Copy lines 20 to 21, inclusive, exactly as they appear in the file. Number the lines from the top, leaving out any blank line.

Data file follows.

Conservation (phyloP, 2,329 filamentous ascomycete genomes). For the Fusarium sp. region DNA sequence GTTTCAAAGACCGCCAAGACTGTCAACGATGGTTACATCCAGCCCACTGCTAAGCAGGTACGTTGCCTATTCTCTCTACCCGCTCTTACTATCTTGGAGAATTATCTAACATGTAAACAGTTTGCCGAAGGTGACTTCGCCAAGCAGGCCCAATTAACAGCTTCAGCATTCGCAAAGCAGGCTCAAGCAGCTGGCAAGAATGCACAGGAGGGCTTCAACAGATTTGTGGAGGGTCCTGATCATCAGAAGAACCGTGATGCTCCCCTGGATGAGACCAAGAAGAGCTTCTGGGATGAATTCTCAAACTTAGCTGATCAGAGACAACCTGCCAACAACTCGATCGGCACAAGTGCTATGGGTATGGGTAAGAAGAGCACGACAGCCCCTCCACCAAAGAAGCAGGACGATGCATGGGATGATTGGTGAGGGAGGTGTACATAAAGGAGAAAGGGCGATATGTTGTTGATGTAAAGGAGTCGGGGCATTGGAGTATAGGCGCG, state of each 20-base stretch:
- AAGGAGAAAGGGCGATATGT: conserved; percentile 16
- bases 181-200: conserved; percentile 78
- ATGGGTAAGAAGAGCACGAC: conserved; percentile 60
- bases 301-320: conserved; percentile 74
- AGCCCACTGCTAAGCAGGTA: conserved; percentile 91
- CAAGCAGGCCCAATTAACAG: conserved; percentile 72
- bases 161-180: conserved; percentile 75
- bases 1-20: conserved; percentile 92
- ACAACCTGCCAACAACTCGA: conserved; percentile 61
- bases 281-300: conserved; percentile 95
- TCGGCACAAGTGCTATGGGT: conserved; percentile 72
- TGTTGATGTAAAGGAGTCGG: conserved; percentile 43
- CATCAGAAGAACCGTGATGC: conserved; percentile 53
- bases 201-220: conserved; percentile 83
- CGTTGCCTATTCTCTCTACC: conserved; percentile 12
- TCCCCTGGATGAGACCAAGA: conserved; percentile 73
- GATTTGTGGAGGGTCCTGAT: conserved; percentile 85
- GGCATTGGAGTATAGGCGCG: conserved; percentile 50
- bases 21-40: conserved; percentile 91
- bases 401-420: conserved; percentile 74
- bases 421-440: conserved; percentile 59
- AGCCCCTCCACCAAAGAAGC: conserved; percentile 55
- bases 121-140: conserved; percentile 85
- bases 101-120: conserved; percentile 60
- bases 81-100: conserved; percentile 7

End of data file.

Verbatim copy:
- bases 21-40: conserved; percentile 91
- bases 401-420: conserved; percentile 74